In our conversations in China we often encounter the same question over and over again, and it is probably the single most issue covered in many Human Resources Professionals events:

“How do we attract high profile candidates and how do we effectively retain them?”

The prevalence of this question greatly increases within the circle of small- and medium-size enterprises, – seemingly naturally – lacking alluring brand names and large organizational structures, which high profile graduates – supposedly – assume as being guarantees for both their personal brand-building and career development.

Yet, herein already lies the answer, but let us move aside a general misconception first.

It is probably the common-most stated excuse made by small- and medium sized companies – apart from the lack of the organizational size and structures – that they cannot succeed in attracting high profile candidates competing with the large multinationals, because they can’t pay the types of paychecks those multinationals can.

However, if we look at some of the leading global enterprises, we quickly realize that especially these enterprises do in fact not pay outrageously high packages. Indeed, they often pay below their industry average.

So, that leaves us only with brand-name and organizational size as key differentiators in the labor market?

In finding the conclusion to the conundrum, it helps to remember what perhaps we were looking for, when we entered the labor market as young talents: We certainly looked at the financial aspects – but as fresh starters, was that really the single-most important matter for us? – We looked at employers’ brands that may help us develop our own personal name-card – yet, was that really on the top of our list?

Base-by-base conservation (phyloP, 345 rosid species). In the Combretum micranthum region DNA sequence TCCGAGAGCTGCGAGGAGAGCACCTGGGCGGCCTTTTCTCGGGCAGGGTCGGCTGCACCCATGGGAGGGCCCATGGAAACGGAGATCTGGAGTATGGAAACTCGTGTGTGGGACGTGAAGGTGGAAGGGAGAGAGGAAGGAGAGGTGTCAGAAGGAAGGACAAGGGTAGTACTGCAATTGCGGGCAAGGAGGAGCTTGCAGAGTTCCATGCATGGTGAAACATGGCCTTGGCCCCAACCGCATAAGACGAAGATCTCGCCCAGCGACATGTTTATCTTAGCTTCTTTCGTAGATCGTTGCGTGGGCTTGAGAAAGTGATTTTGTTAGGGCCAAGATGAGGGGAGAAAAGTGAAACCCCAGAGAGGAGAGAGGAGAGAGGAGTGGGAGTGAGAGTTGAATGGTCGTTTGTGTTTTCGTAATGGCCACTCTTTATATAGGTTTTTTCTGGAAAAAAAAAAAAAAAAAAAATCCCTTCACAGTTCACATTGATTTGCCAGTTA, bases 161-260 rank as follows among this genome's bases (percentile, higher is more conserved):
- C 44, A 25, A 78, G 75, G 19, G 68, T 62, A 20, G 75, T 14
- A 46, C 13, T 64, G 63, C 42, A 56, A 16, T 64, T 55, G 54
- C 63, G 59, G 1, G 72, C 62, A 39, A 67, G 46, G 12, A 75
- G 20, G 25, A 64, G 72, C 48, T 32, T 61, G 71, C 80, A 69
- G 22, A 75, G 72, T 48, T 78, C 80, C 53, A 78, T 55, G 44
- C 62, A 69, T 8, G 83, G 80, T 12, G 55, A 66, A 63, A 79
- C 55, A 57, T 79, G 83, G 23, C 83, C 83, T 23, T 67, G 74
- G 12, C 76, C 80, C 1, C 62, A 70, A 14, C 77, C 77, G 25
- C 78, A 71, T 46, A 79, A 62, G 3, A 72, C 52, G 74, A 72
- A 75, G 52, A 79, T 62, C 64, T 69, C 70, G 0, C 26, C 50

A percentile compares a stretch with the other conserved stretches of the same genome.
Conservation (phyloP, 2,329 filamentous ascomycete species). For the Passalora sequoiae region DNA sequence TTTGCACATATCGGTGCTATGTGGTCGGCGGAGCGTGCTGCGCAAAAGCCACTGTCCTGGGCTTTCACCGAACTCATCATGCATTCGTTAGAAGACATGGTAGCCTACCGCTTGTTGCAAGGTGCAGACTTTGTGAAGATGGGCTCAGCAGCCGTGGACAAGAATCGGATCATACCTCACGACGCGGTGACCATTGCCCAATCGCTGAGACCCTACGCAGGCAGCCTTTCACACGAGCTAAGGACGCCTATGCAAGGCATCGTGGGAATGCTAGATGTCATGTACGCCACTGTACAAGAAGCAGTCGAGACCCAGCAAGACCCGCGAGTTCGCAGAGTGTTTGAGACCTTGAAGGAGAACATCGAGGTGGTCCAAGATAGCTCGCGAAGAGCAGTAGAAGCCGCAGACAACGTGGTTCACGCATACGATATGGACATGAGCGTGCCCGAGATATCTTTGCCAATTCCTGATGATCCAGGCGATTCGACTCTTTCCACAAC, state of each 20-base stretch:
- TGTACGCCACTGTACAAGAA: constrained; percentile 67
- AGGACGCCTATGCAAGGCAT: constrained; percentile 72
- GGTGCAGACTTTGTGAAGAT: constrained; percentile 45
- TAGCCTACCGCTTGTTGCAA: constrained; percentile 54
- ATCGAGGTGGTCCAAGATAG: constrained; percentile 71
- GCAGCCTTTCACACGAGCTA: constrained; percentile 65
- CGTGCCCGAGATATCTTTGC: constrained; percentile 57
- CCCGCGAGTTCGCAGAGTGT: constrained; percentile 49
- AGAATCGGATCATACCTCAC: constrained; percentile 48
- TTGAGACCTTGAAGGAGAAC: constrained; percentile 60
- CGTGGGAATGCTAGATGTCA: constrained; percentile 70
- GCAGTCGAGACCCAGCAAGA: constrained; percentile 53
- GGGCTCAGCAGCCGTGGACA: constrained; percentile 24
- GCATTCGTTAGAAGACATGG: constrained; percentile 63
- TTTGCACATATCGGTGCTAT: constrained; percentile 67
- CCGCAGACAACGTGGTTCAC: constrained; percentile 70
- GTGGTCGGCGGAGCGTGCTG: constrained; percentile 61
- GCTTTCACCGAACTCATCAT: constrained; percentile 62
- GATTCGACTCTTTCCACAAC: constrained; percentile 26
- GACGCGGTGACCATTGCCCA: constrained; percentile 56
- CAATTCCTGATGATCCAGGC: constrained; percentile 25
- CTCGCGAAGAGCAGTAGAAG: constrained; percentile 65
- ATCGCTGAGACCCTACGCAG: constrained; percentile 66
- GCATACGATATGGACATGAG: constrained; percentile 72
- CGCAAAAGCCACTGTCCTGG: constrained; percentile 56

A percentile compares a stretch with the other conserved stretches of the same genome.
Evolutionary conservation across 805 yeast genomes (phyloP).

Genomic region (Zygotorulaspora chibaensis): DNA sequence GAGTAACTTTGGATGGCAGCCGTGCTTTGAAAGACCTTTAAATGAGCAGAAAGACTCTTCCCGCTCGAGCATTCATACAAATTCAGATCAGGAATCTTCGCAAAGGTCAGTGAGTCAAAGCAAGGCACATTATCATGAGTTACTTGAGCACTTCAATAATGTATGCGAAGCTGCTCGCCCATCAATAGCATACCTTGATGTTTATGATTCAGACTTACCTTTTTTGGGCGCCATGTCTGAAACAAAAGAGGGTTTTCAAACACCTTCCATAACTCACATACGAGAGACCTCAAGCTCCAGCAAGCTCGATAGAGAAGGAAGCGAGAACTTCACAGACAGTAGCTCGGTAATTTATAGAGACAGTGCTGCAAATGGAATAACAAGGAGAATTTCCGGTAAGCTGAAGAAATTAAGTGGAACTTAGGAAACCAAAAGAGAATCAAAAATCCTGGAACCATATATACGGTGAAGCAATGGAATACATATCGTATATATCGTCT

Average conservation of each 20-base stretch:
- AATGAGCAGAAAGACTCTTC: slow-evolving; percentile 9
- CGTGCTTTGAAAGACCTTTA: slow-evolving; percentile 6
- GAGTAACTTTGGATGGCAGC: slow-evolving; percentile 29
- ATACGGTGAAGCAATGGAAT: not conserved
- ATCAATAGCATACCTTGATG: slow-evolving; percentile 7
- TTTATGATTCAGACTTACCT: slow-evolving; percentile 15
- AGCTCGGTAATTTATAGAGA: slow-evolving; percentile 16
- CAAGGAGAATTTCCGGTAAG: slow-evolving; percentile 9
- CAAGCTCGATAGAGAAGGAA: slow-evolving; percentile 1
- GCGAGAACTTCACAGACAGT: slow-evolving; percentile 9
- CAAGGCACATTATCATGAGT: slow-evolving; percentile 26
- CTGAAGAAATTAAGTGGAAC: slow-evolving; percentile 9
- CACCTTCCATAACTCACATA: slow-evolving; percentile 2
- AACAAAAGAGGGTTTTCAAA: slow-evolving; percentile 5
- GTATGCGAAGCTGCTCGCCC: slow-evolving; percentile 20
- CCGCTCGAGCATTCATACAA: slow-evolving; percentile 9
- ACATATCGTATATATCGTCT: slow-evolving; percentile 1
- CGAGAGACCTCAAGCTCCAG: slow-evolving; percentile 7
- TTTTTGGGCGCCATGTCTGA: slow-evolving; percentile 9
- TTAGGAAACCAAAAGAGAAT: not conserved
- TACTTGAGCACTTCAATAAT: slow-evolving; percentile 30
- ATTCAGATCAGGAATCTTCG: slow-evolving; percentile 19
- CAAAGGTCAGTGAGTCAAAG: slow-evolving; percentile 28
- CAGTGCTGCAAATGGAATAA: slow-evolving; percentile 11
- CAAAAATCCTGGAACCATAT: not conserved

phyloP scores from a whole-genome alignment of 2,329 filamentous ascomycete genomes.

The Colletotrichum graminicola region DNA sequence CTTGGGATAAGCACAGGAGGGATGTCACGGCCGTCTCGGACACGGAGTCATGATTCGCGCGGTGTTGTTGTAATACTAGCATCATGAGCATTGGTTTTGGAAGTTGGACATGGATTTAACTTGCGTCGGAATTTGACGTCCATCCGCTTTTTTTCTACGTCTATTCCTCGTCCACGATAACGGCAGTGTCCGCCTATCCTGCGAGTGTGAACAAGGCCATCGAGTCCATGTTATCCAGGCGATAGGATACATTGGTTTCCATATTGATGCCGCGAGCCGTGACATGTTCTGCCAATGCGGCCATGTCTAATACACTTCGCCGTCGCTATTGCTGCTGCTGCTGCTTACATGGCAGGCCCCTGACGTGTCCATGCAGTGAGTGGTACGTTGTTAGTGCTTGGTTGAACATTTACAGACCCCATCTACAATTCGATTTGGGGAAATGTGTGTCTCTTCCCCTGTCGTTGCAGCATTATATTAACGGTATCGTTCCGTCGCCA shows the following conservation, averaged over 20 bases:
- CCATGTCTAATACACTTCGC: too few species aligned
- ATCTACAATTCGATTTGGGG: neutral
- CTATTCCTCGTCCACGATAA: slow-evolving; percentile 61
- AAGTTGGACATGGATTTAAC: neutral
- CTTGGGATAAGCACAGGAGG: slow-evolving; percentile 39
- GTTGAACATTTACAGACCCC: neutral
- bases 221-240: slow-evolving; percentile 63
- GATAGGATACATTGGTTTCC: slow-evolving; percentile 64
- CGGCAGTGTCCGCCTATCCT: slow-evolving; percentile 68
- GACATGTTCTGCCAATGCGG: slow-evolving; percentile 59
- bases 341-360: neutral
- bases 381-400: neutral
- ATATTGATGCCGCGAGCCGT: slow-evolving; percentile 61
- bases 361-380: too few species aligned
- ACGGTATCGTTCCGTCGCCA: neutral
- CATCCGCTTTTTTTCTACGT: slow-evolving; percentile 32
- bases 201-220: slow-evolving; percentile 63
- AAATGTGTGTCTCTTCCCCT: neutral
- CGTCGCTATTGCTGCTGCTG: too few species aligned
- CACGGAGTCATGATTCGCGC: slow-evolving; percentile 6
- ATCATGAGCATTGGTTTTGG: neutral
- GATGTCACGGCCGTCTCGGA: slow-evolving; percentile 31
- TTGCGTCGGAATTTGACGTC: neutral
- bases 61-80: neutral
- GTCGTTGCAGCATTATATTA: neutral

Indeed, the probably single most important aspect for choosing the place to work at for high profile candidates is the opportunity to learn the skills of the trade, and develop their careers.

That means the key to successful attraction and retention of high profile candidates lies in organizations’ willingness and ability to provide a steady path of learning and career development to their talents. And we quickly realize that this is, what large multinationals are actually doing all along, coupling this “employment value-add” – so-to-speak – with their undoubtedly stronger brand names.

Thus concluding, especially for small- and medium-size enterprises to turn the availability of steady and programmatic talent learning and career development at their organizations also into a successful talent acquisition strategy, they too will need to actively demonstrate and communicate this key differentiator to the high profile talent pool – thereby building a strong Employer Brand in the labor market on their own.

Michael Adick | MBA
Managing Director, Articulate Ltd.